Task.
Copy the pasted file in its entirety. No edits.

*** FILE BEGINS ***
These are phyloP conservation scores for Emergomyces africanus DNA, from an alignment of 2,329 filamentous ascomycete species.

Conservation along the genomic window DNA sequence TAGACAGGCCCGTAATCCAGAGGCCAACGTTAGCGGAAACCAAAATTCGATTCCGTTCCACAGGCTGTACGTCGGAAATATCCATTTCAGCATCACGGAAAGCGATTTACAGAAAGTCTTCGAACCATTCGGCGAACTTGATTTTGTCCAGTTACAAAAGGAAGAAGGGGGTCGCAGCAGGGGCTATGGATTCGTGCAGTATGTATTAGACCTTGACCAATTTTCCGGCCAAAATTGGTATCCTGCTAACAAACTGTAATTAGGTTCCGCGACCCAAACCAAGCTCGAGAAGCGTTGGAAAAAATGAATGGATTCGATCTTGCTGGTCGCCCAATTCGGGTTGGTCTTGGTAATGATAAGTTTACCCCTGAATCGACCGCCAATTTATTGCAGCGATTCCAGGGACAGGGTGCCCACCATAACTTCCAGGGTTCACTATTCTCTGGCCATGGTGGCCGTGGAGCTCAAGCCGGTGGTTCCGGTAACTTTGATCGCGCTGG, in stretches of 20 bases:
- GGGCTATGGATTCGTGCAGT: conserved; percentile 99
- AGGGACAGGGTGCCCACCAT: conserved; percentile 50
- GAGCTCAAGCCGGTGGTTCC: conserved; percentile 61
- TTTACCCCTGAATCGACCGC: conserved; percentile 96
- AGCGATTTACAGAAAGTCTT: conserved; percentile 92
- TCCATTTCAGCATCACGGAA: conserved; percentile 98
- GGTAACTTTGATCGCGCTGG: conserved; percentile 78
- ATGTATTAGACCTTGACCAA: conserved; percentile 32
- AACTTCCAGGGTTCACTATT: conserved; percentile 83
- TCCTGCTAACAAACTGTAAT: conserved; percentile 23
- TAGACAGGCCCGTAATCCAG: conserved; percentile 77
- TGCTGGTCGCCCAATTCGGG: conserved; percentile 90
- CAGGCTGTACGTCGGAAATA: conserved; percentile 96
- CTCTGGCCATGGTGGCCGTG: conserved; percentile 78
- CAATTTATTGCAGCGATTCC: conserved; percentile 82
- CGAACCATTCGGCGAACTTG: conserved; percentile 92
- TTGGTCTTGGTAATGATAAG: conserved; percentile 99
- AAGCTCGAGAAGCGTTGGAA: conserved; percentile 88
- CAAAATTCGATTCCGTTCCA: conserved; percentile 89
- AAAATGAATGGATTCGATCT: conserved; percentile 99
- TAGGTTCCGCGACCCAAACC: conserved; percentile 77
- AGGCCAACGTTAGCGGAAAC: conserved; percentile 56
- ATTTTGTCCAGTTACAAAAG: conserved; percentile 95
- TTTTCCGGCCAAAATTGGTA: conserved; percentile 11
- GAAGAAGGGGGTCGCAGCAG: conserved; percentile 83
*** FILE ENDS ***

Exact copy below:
These are phyloP conservation scores for Emergomyces africanus DNA, from an alignment of 2,329 filamentous ascomycete species.

Conservation along the genomic window DNA sequence TAGACAGGCCCGTAATCCAGAGGCCAACGTTAGCGGAAACCAAAATTCGATTCCGTTCCACAGGCTGTACGTCGGAAATATCCATTTCAGCATCACGGAAAGCGATTTACAGAAAGTCTTCGAACCATTCGGCGAACTTGATTTTGTCCAGTTACAAAAGGAAGAAGGGGGTCGCAGCAGGGGCTATGGATTCGTGCAGTATGTATTAGACCTTGACCAATTTTCCGGCCAAAATTGGTATCCTGCTAACAAACTGTAATTAGGTTCCGCGACCCAAACCAAGCTCGAGAAGCGTTGGAAAAAATGAATGGATTCGATCTTGCTGGTCGCCCAATTCGGGTTGGTCTTGGTAATGATAAGTTTACCCCTGAATCGACCGCCAATTTATTGCAGCGATTCCAGGGACAGGGTGCCCACCATAACTTCCAGGGTTCACTATTCTCTGGCCATGGTGGCCGTGGAGCTCAAGCCGGTGGTTCCGGTAACTTTGATCGCGCTGG, in stretches of 20 bases:
- GGGCTATGGATTCGTGCAGT: conserved; percentile 99
- AGGGACAGGGTGCCCACCAT: conserved; percentile 50
- GAGCTCAAGCCGGTGGTTCC: conserved; percentile 61
- TTTACCCCTGAATCGACCGC: conserved; percentile 96
- AGCGATTTACAGAAAGTCTT: conserved; percentile 92
- TCCATTTCAGCATCACGGAA: conserved; percentile 98
- GGTAACTTTGATCGCGCTGG: conserved; percentile 78
- ATGTATTAGACCTTGACCAA: conserved; percentile 32
- AACTTCCAGGGTTCACTATT: conserved; percentile 83
- TCCTGCTAACAAACTGTAAT: conserved; percentile 23
- TAGACAGGCCCGTAATCCAG: conserved; percentile 77
- TGCTGGTCGCCCAATTCGGG: conserved; percentile 90
- CAGGCTGTACGTCGGAAATA: conserved; percentile 96
- CTCTGGCCATGGTGGCCGTG: conserved; percentile 78
- CAATTTATTGCAGCGATTCC: conserved; percentile 82
- CGAACCATTCGGCGAACTTG: conserved; percentile 92
- TTGGTCTTGGTAATGATAAG: conserved; percentile 99
- AAGCTCGAGAAGCGTTGGAA: conserved; percentile 88
- CAAAATTCGATTCCGTTCCA: conserved; percentile 89
- AAAATGAATGGATTCGATCT: conserved; percentile 99
- TAGGTTCCGCGACCCAAACC: conserved; percentile 77
- AGGCCAACGTTAGCGGAAAC: conserved; percentile 56
- ATTTTGTCCAGTTACAAAAG: conserved; percentile 95
- TTTTCCGGCCAAAATTGGTA: conserved; percentile 11
- GAAGAAGGGGGTCGCAGCAG: conserved; percentile 83